Spicing up the race is Nintendo Co. Ltd., which is launching its "small-brother" next-generation GameCube console on November 5, just a few days before the Xbox introduction day.
The PlayStation 2 is also priced at $300, but some analysts think Sony might lower that soon to better compete with Xbox. Nintendo has not announced GameCube pricing yet, but many in the industry say the machine could be priced at around $200.
But despite the competition, Redmond, Washington-based Microsoft said it expected to sell from 1 million to 1.5 million Xbox consoles through the holidays. 'Neither one of us (Microsoft and Nintendo) are going to have any trouble selling hardware this holiday season,' Robbie Bach, Microsoft's 'Chief Xbox Officer', said in an interview at the Electronic Entertainment Expo (E3), the video game industry's annual trade show.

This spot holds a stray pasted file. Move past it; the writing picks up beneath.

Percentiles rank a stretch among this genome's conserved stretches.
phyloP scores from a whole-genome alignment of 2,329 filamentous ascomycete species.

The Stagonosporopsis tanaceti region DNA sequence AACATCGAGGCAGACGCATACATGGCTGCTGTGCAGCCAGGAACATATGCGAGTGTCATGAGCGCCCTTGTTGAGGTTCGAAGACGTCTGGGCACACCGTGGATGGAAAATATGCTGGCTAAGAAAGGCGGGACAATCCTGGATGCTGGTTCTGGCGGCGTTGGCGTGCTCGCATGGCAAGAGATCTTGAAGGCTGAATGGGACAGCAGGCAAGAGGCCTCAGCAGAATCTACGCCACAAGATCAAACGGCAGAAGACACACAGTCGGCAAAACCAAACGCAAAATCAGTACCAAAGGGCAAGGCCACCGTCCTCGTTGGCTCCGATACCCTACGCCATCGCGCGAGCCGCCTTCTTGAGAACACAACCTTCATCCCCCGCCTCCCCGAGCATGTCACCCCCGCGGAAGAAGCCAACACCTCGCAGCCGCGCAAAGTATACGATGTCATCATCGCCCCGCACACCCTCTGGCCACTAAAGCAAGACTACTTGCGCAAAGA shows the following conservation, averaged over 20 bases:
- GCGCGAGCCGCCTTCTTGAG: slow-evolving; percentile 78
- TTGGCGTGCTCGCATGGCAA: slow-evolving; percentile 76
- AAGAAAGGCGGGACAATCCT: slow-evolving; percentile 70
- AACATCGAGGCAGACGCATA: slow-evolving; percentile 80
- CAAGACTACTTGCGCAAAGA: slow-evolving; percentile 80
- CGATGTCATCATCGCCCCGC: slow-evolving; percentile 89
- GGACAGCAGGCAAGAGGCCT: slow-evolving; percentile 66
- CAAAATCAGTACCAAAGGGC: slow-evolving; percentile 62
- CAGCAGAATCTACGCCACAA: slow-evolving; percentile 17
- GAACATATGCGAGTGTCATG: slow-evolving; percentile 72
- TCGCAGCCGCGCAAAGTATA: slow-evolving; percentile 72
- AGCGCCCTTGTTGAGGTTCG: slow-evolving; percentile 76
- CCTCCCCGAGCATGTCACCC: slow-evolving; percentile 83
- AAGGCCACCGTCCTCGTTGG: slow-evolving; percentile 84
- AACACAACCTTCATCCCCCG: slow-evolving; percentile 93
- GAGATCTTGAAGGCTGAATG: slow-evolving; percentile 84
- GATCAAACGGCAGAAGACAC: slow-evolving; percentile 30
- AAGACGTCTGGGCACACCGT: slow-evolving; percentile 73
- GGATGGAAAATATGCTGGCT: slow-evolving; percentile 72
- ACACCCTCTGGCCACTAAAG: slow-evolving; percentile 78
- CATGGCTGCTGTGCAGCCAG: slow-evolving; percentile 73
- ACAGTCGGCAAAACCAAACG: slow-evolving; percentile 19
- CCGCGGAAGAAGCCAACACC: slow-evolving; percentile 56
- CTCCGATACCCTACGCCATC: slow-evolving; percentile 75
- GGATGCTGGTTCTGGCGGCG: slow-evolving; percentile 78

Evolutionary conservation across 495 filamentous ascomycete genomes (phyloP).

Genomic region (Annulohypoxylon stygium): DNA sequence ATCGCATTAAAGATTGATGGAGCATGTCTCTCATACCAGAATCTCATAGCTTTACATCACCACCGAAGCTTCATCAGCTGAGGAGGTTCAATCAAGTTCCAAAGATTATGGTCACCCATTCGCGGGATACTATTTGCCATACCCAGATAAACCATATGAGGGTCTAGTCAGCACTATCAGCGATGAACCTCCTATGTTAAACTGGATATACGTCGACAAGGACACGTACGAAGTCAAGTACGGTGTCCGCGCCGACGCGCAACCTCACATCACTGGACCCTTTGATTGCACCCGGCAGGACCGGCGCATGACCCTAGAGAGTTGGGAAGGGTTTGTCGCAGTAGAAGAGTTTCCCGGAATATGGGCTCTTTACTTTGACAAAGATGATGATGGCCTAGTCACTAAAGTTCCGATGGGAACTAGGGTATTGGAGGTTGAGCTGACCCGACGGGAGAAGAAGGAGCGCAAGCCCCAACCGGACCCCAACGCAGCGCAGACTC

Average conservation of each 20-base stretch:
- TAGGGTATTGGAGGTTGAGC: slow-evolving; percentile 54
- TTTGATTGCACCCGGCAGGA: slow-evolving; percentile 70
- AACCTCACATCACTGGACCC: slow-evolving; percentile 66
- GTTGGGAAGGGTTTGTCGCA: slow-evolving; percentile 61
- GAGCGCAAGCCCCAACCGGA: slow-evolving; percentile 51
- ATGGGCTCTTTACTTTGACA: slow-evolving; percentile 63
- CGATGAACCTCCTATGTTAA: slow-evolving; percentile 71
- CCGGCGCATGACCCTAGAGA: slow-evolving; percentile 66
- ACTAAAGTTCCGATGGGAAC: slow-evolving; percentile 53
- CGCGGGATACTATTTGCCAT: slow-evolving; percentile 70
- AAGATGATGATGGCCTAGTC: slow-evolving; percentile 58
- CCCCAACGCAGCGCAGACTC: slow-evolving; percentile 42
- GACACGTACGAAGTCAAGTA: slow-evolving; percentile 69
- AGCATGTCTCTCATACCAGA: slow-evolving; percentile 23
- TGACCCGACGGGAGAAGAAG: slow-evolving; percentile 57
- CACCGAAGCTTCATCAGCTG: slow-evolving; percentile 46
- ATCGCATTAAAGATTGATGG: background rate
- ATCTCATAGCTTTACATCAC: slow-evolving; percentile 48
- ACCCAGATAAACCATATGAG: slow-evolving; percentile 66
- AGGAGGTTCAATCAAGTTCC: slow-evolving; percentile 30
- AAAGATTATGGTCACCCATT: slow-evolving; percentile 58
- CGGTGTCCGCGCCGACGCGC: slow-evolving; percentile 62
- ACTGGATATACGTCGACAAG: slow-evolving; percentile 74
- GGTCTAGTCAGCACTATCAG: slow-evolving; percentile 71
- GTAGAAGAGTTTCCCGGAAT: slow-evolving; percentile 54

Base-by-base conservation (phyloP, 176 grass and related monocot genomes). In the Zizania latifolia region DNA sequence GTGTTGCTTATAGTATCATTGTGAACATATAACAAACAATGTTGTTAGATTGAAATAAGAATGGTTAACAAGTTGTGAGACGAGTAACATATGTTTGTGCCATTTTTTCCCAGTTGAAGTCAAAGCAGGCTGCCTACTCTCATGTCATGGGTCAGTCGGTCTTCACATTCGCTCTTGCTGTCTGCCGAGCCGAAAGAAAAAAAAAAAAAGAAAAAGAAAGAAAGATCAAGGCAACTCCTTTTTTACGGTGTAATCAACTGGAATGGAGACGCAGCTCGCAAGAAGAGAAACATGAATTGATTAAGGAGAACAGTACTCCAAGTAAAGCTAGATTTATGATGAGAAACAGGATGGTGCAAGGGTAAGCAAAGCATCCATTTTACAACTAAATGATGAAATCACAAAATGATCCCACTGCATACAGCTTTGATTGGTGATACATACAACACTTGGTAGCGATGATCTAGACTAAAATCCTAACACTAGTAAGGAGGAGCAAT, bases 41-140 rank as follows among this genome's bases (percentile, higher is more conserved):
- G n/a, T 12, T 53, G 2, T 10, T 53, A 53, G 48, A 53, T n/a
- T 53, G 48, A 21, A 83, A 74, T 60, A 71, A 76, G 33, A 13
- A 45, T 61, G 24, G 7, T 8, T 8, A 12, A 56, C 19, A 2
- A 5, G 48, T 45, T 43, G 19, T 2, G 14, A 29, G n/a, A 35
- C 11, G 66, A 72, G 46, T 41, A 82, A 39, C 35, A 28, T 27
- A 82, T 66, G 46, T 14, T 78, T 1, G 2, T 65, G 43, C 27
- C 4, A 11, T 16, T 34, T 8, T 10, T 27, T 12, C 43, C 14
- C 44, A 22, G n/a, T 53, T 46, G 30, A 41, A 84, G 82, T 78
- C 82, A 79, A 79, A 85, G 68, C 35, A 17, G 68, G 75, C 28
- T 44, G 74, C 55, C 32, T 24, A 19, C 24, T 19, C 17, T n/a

The Xbox's price tag is in line what analysts had expected. Console makers sell the hardware at a loss, hoping to build a user base quickly and then make profits on the games. A lower price makes the machine a more attractive buy, but means a bigger upfront loss for the company. Conversely, a higher price cuts initial losses but could put off cost-conscious consumers.
Shares in Microsoft closed up 89 cents, or 1.3 percent, to $69.16 in trading on Nasdaq. The stock is off its 52-week high of $82.88 but has rebounded about 60 percent this year, making it one of the best-performing companies in the Dow Jones Industrial Average.